Smokeless

Showing 14 Results

Revenues from smokeless tobacco sales totaled $2.94 billion in 2011.

Source: "Federal Trade Commission Smokeless Tobacco Report for 2011." Federal Trade Commission. May 2013: 1. Report.
33
Reactions

Smokeless tobacco use causes oral cancer, lesions, and gum recession.

Source: Nelson, D.E., et al. "Trends in Smokeless Tobacco Use Among Adults and Adolescents in the United States." American Journal of Public Health. 96(5). May 2006: 897–905.
51
Reactions

Adolescents who use smokeless tobacco are more likely to become cigarette smokers.

Source: "Preventing Tobacco Use Among Young People: A Report of the Surgeon General." U.S. Department of Health and Human Services, Public Health Service, Centers for Disease Control and Prevetion, National Center for Chronic Disease Prevention and Health Promotion, Office on Smoking and Health. 17. Web.
257
Reactions

Smokeless tobacco increases the risk of oral cancer.

Source: "Summaries and Evaluations Tobacco Products, Smokeless (Group 1)." International Agency for Research on Cancer. 10 Feb. 1998. Web.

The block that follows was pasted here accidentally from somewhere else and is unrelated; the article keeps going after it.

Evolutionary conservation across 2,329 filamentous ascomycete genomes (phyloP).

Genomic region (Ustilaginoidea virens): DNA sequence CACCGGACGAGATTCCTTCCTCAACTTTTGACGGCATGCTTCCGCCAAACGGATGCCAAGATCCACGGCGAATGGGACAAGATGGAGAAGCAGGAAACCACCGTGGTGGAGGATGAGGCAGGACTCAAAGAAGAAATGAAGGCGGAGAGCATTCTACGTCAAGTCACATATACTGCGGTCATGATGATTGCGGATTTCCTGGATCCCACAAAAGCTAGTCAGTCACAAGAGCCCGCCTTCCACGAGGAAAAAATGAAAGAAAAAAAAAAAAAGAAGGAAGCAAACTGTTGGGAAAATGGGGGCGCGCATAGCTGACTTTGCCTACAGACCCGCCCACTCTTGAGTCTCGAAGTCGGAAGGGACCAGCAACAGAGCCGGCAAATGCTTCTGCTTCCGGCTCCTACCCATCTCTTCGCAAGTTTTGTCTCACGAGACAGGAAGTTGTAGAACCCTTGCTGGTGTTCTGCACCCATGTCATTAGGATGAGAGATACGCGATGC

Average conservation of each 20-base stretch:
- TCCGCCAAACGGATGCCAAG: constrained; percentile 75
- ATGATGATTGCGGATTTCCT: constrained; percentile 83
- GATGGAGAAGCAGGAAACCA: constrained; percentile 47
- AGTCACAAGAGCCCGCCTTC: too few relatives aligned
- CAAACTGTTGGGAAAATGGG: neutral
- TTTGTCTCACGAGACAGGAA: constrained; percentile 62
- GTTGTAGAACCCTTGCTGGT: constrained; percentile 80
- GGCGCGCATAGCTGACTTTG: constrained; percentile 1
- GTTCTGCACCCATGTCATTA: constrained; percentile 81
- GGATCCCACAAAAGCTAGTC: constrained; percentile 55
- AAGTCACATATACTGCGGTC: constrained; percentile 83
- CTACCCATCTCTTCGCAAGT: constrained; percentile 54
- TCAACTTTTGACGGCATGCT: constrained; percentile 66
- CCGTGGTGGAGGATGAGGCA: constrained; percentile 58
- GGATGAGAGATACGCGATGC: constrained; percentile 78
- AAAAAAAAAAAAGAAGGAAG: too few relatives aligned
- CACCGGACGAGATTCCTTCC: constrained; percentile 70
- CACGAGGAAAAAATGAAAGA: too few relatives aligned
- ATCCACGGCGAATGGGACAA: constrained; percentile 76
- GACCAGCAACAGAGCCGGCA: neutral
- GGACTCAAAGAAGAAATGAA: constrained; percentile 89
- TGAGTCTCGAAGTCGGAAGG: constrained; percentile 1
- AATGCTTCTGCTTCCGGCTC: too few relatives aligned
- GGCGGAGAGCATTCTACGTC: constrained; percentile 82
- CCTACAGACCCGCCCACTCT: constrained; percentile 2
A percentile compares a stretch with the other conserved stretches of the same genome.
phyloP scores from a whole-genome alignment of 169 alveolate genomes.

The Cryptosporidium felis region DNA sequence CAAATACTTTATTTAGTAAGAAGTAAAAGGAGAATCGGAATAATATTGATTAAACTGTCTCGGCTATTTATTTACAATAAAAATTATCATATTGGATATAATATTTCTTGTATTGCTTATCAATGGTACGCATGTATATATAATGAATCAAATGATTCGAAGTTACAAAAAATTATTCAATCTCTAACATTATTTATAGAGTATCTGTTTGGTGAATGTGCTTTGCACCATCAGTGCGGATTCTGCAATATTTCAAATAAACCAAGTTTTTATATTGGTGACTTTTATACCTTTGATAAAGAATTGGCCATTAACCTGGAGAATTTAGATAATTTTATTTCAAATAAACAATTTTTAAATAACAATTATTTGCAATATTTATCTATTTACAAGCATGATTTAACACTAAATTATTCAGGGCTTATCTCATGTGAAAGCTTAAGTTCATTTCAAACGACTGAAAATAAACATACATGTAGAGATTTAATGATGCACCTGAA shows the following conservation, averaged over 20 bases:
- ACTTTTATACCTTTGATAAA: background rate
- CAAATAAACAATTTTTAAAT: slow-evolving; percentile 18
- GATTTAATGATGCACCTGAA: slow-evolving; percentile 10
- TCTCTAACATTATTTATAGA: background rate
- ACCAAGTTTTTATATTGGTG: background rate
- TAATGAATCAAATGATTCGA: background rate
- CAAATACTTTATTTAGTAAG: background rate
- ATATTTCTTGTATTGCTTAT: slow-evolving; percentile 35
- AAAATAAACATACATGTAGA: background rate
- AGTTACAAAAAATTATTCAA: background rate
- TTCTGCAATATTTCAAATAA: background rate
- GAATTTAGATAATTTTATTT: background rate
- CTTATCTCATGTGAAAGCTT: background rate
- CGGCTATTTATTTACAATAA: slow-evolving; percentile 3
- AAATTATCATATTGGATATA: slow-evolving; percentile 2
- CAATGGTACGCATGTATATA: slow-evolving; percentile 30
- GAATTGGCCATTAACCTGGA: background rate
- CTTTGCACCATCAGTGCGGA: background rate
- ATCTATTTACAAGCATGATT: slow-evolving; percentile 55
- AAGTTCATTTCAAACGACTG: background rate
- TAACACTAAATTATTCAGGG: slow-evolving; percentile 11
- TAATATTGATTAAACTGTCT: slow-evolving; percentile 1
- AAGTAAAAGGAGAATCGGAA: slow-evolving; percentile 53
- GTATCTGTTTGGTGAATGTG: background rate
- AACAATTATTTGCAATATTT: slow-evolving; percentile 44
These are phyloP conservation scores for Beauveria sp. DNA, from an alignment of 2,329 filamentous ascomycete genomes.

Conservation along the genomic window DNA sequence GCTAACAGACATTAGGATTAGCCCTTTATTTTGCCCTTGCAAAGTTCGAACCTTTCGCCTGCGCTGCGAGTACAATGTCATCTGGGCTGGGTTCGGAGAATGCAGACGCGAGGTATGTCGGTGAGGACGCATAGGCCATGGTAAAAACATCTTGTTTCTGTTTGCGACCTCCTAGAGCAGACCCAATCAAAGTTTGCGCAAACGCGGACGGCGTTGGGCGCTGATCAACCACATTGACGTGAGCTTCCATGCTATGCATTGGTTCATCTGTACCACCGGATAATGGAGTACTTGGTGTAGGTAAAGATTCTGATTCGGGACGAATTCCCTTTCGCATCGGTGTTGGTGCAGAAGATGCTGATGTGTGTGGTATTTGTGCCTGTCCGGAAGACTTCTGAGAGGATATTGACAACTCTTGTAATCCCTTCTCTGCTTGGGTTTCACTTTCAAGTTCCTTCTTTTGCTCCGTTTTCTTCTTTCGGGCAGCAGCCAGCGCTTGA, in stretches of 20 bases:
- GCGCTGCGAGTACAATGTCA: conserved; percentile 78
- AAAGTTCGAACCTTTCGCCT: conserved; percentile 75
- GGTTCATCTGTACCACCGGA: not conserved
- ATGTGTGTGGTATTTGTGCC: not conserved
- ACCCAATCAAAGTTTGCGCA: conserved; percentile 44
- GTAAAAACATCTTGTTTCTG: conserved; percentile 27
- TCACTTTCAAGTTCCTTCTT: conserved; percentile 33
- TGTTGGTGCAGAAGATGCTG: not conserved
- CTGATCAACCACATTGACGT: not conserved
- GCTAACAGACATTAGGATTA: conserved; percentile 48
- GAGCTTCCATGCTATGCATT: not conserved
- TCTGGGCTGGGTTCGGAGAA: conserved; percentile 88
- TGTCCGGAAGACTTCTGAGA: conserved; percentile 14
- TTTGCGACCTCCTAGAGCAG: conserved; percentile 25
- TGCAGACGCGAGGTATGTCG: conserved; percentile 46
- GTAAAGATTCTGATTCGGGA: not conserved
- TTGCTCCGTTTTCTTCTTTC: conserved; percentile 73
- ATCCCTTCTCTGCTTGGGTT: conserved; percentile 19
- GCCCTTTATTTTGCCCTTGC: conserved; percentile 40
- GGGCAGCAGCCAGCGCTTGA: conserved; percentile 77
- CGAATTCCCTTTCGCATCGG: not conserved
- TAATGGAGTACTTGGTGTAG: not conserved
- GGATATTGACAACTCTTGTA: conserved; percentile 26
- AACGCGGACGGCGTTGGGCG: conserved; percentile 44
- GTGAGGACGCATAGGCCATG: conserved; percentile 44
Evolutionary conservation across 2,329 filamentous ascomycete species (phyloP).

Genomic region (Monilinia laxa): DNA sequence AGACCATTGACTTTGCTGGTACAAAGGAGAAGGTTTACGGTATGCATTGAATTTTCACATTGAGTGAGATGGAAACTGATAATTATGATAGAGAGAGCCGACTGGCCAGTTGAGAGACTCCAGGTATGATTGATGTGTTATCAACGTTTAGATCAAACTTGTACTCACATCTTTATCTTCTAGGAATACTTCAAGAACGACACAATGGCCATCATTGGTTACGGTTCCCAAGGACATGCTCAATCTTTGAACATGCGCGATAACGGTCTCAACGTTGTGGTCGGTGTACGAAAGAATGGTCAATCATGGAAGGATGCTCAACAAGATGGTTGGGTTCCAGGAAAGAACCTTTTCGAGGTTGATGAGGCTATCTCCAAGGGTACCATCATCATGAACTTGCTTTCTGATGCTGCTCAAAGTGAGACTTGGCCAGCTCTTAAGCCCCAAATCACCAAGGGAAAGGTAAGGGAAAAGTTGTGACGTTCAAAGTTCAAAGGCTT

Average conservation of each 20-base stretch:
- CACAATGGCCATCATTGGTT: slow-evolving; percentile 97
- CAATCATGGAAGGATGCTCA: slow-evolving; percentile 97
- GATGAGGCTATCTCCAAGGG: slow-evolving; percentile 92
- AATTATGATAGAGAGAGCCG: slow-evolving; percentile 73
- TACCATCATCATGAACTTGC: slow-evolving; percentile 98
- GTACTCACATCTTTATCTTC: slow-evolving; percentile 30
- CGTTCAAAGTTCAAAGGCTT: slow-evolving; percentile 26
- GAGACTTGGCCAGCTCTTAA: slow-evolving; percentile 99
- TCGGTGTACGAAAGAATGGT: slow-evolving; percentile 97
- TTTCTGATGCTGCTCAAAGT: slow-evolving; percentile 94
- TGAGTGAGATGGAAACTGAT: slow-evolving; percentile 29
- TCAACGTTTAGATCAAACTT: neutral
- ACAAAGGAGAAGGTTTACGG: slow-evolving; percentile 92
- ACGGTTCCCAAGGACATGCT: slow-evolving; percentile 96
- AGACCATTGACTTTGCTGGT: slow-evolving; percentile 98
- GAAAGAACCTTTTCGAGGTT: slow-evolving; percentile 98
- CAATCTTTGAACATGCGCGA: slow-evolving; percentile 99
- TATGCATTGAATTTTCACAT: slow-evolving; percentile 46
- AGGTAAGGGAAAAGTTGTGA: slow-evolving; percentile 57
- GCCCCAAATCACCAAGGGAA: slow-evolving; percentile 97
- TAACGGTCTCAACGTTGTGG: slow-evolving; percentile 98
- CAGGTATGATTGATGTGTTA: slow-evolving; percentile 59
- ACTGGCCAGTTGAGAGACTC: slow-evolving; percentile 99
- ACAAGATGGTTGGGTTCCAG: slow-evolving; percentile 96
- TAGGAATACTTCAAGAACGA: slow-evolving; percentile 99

38
Reactions

The five major smokeless manufacturers spent a total of $451.7 million on advertising and promotion in 2011, an increase from the $444.2 million spent in 2010.

Source: "Federal Trade Commission Smokeless Tobacco Report for 2011." Federal Trade Commission. May 2013: 1. Report.
29
Reactions

In 2005, the vast majority of secondary school students who used smokeless tobacco were male.

Source: Eaton, D., et al. "Youth Risk Behavior Surveillance --- United States, 2005." CDC. 09 June 2006. 55: 1-108. Table 26.
30
Reactions

Smokeless tobacco is addictive.

Source: "The Health Consequences of Using Smokeless Tobacco: A Report of the Advisory Committee to the Surgeon General." U.S. Department of Health and Human Services, Public Health Service, NIH Pub. Bethesda, MD. Apr. 1986. Report.
29
Reactions

Because nicotine from smokeless tobacco is absorbed through the mouth, it takes longer to produce an effect than if it were absorbed through the lungs. But using cigarettes and smokeless tobacco really do result in the same amount of nicotine intake.

Source: "Youth and Tobacco: Preventing Tobacco Use among Young People. A Report of the Surgeon General." Department of Health and Human Services. Washington, DC. 33. Web.
46
Reactions

Long-term smokeless tobacco users may be up to fifty times more likely to have cancers of the cheek and gum than non-users.

Source: "Cancer Facts & Figures 2015." American Cancer Society. Atlanta, GA. 2015: 48. Web.
71
Reactions

Advertising and promotional expenditures for both cigarettes and smokeless tobacco (ie tobacco) in 2012: $9.6 billion

Source: "Cigarette Sales Declined, Smokeless Tobacco Sales Increased From 2011 Levels." Federal Trade Commission. 27 March 2015. Web.
38
Reactions